ISLAMABAD/ MUZAFFARABAD     -   A group of US Senators yesterday urged India to lift curfew in Occupied Kashmir and release all prisoners while authorities in Azad Kashmir blocked a march by thousands of protesters who wanted to move toward the highly militarised Line of Control.

The US Senators said that they shared the human rights concerns and would continue to urge India to ensure human rights in the held valley.

The high-level US Congressional delegation comprising Senators Chris Van Hollen and Maggie Hassan along with their staffers and US Ambassador Paul Jones visited Muzaffarabad earlier in the day.

The purpose of the visit was to see the ground situation and gauge public sentiments following the August 5 illegal Indian actions in the occupied Jammu and Kashmir.

The US lawmakers expressed their resolve to remain engaged for the resolution of the dispute.

A detailed briefing on the current situation on the Line of Control was given by a senior Army officer. The delegation also called on AJK President Sardar Masood Khan and Prime Minister Raja Farooq Haider, said a foreign ministry statement.

The AJK leadership thanked the two Senators for the visit and appreciated their support for the just cause of the people of Jammu and Kashmir.

The US delegation was apprised of the historical background of the Jammu and Kashmir dispute and the deteriorating situation in the Indian Occupied Jammu and Kashmir in wake of prolonged curfew and suppression of fundamental rights and freedoms particularly since August 5.

The AJK leadership expressed the hope that delegation’s visit to AJK would help them have first-hand information, understanding the prevailing humanitarian crisis in the held Kashmir and explaining the ground situation to their colleagues on the Capitol Hill and in the Administration upon return to the United States.

It was noted that the Indian government’s policy of denial to allow neutral observers to visit the occupied Jammu and Kashmir had exposed the specious India’s “all is well” propaganda.

Both President Masood Khan and Prime Minister Farooq Haider urged the US Senators to play their role in saving the people of held Kashmir from India’s repressive brutal measures and pressing India to resolve the Jammu and Kashmir dispute in accordance with United Nations Security Council resolutions.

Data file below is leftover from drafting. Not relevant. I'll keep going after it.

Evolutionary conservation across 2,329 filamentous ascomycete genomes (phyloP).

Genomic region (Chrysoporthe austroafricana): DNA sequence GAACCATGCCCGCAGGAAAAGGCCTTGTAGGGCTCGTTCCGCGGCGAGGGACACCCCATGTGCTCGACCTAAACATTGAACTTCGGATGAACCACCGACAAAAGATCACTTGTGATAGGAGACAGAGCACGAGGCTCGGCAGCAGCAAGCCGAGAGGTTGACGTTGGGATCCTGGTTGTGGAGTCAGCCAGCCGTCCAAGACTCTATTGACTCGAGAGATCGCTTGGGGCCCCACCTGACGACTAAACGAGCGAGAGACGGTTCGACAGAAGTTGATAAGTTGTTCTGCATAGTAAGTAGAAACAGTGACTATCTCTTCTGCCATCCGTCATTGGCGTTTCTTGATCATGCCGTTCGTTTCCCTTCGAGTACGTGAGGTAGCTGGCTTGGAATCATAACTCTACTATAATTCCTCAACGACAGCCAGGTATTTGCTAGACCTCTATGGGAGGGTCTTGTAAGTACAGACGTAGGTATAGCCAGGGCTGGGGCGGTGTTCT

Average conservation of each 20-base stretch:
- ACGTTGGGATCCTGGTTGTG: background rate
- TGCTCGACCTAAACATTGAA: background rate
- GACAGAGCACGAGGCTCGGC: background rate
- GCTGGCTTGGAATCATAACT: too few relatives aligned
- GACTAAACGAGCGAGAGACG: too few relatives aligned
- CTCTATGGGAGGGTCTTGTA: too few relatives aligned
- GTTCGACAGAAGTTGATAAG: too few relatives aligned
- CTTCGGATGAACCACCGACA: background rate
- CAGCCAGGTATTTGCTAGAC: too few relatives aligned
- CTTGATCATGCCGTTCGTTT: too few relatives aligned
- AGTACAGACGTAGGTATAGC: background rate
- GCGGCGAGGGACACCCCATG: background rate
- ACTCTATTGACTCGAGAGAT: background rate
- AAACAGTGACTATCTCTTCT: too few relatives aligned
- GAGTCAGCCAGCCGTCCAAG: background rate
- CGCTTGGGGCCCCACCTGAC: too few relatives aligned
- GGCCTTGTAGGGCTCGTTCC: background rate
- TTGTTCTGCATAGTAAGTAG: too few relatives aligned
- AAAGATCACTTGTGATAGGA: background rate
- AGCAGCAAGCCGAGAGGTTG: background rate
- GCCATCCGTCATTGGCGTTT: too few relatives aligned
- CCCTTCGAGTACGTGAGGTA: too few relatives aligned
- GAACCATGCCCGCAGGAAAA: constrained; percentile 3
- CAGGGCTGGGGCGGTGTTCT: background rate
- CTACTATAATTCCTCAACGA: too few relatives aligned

“Among other things, they also shared the vision and priorities of AJK government, which were focused on governance, rule of law and development,” said the statement.

Meanwhile, Azad Kashmir police blocked a march Sunday by thousands of protesters who wanted to move toward the highly militarised Line of Control. The marchers were protesting the lockdown in Indian-occupied Kashmir.

Police placed shipping containers on the road and deployed a large contingent of officers near Jaskool, 8 kilometres from the frontier to stop the supporters of the Jammu-Kashmir Liberation Front, which announced it intended to cross the frontier to help Kashmiris under Indian oppression.

India imposed a strict curfew on Aug 5 after stripping Occupied Kashmir of its statehood.

Abdul Hameed Butt, a leader of the JKLF, said the protesters would stage a sit-in until the blockade was removed.

The JKLF march, termed the “Freedom March” began Friday and reached the blockade after two overnight stops.

Police officer Arshad Naqvi said protesters won’t be allowed to continue because of the threat of “unprovoked enemy fire” from the Indian side.

“We want to go and (the Pakistani administration) should let us go to help our people,” said Tahir Hussain, a college student.

Also on Sunday, the main religious party, Jamaat-e-Islami, held a protest march in Lahore with thousands protesting against the situation in Indian-occupied Kashmir.